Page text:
Libor case en­er­gizes Wall Street watchdog

The Pak Banker - - BUSINESS -

Months af­ter he ar­rived in Washington in 2009, Gary Gensler knew he had a big case. Hud­dled around his as­sis­tant's desk with a col­league, Mr. Gensler, then Wall Street's new­est reg­u­la­tor, lis­tened to a taped tele­phone call of two Bar­clays em­ploy­ees dis­cussing plans to re­port false in­ter­est rates. When the brief record­ing ended, Mr. Gensler re­al­ized the grav­ity of the wrong­do­ing.

"We need to make this case even more of a pri­or­ity," he told his col­league at the Com­mod­ity Fu­tures Trad­ing Com­mis­sion, Stephen Obie, who al­ready had been in­ves­ti­gat­ing Bar­clays for more than a year. The Bar­clays case has now thrust Mr. Gensler - and his on­ceob­scure agency - into the spotlight.

In June, the com­mis­sion reached a set­tle­ment with Bar­clays in the rate-ma­nip­u­la­tion case, which pro­duced the largest fine in the agency's nearly 40-year history. The deal is ex­pected to be the first of many, as Mr. Gensler's team leads a global in­ves­ti­ga­tion into rate-rig­ging at more than a dozen big banks.

It is a new role for the agency, the in­dus­try's small­est reg­u­la­tor. For years, it was viewed as the Rod­ney Danger­field of the reg­u­la­tory world, with a light touch and lit­tle re­spect.When the agency first opened the rate in­ves­ti­ga­tion in 2008, some banks dis­missed the reg­u­la­tor, telling it to nar­row the fo­cus to a par­tic­u­lar time pe­riod or trad­ing desk. Bar­clays ques­tioned whether the Amer­i­can reg­u­la­tor had the au­thor­ity to ex­am­ine a Bri­tish bank, ac­cord­ing to peo­ple with knowl­edge of the mat­ter.Now, Wall Street is tak­ing the com­mis­sion more se­ri­ously.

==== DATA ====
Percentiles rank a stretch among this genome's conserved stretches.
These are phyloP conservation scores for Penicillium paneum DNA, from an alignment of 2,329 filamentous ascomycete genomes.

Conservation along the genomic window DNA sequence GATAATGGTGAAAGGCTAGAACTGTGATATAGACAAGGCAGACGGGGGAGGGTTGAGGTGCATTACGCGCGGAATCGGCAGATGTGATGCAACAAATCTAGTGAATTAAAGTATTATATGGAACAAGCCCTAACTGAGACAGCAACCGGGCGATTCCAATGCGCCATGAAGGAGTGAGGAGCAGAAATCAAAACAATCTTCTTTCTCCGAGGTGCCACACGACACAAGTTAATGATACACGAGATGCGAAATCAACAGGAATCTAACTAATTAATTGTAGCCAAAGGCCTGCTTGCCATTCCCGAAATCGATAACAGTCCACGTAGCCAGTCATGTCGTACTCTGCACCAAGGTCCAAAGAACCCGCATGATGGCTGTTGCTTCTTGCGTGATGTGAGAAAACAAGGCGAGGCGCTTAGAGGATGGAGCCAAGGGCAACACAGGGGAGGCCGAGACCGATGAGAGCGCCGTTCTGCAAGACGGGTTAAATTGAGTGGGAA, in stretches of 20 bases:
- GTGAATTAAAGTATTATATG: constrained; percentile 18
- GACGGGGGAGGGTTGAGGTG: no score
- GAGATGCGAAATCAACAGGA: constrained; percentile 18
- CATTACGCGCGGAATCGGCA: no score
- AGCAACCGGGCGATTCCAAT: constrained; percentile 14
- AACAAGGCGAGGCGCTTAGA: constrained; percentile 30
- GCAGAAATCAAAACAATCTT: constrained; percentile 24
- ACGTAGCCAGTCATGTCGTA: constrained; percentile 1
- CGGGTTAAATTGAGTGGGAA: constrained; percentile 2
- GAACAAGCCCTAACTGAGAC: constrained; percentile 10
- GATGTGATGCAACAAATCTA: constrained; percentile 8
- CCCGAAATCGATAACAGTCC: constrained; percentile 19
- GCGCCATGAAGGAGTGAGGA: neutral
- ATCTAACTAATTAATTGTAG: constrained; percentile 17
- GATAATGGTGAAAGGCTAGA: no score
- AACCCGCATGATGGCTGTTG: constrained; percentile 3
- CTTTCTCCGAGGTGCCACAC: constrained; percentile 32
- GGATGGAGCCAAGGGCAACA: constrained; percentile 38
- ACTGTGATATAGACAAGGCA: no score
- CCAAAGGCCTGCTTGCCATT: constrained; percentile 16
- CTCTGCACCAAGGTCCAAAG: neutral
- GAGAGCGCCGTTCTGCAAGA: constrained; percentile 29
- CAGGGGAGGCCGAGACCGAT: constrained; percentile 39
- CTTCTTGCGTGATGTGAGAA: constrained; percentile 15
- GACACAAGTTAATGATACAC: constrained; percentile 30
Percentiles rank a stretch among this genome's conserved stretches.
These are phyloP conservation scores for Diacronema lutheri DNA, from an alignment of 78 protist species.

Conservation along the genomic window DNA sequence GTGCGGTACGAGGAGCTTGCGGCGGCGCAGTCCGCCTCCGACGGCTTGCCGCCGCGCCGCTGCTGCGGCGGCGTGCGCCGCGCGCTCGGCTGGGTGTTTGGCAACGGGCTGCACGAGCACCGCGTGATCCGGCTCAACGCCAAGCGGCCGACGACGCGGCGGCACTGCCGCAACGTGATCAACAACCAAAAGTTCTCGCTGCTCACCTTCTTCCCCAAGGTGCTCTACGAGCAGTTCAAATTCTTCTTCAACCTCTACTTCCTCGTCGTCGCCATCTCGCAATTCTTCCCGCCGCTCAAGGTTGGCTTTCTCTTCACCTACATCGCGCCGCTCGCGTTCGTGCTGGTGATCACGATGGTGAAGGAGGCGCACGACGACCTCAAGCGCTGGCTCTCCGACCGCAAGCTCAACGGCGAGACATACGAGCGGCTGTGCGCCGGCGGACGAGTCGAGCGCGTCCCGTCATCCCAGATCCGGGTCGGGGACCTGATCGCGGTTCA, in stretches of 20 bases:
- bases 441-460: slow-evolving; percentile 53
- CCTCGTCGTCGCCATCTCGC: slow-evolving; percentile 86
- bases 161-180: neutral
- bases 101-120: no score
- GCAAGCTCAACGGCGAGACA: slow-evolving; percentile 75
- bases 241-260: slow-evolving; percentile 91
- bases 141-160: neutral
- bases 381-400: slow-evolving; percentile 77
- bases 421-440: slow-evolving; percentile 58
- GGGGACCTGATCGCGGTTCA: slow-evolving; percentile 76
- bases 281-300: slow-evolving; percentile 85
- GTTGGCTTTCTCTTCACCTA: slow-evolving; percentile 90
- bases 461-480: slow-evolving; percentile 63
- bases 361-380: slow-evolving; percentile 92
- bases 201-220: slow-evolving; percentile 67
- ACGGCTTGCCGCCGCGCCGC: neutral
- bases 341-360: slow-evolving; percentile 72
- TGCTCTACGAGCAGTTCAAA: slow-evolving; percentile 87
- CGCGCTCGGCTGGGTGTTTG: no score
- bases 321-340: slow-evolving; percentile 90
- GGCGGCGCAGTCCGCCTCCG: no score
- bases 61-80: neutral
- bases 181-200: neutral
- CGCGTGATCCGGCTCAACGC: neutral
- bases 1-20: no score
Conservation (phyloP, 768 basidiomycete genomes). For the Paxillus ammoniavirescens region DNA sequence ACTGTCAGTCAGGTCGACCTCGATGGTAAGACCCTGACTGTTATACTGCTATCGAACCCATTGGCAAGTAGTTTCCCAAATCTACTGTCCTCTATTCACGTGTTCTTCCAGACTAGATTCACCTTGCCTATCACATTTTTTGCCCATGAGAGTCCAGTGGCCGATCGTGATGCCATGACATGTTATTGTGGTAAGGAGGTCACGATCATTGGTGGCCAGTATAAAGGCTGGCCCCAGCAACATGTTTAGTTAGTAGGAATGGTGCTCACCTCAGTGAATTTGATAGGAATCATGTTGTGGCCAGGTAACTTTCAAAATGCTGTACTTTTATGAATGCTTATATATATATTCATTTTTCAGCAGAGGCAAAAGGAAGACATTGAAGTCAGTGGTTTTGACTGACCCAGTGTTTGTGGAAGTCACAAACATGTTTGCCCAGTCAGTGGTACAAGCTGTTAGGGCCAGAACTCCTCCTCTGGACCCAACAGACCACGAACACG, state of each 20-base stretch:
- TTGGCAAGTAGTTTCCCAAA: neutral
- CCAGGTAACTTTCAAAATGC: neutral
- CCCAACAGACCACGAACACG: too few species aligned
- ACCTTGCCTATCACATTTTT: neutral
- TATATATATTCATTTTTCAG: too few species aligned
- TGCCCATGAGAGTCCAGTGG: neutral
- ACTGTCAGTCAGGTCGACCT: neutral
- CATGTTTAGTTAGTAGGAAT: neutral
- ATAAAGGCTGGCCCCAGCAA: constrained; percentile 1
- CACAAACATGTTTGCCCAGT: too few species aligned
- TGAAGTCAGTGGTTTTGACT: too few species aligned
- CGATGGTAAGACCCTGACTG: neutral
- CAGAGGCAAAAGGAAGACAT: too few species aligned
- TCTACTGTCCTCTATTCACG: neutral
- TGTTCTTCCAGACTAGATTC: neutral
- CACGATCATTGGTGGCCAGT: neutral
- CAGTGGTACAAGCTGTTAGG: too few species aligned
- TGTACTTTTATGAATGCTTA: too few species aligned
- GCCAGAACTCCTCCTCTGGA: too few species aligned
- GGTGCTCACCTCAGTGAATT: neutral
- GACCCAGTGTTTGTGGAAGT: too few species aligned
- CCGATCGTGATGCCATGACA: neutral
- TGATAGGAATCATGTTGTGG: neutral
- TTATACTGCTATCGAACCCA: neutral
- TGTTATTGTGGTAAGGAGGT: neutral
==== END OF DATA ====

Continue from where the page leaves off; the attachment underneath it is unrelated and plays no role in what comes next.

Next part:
Along with the in­quiry into rate ma­nip­u­la­tion, the agency is play­ing a cen­tral part in sev­eral prom­i­nent in­ves­ti­ga­tions, ex­am­in­ing the blowup of MF Global and the multi­bil­lion-dol­lar trad­ing loss at JPMor­gan Chase. Mr. Gensler has also ag­gres­sively - some say ob­ses­sively - pushed the agency to adopt dozens of new rules un­der the Dodd-Frank law, the fi­nan­cial reg­u­la­tory over­haul.

"The change is night and day," said Rep­re­sen­ta­tive Bar­ney Frank, Demo­crat of Mas­sachusetts, the co-au­thor of the sweep­ing law that bears his name."It was a tooth­less agency," he said, but when "Gary be­came chair­man, he was very ag­gres­sive." The agency's re­vival stems from the wave of new reg­u­la­tion. Dodd-Frank, passed in 2010, greatly ex­panded the re­spon­si­bil­ity of the agency, stretch­ing its reach to the dark corners of the $300 tril­lion de­riv­a­tives mar­ket. Be­fore that, the agency over­saw the $40 tril­lion fu­tures busi­ness.

Mr. Gensler has po­si­tioned him­self as a chief ad­vo­cate of the law, ini­tially lob­by­ing law­mak­ers to close loop­holes and now over­see­ing the flurry of rule-mak­ing at his agency. Af­ter a long ca­reer at Gold­man Sachs and a stint in the Wall Street-friendly Clin­ton ad­min­is­tra­tion, the job has given Mr. Gensler a shot at re­demp­tion.

But Mr. Gensler and his agency have faced a steep learn­ing curve with the bu­reau­cratic and po­lit­i­cal ways of Washington.To win sup­port from fel­low reg­u­la­tors, Mr. Gensler has agreed to dial back some rules.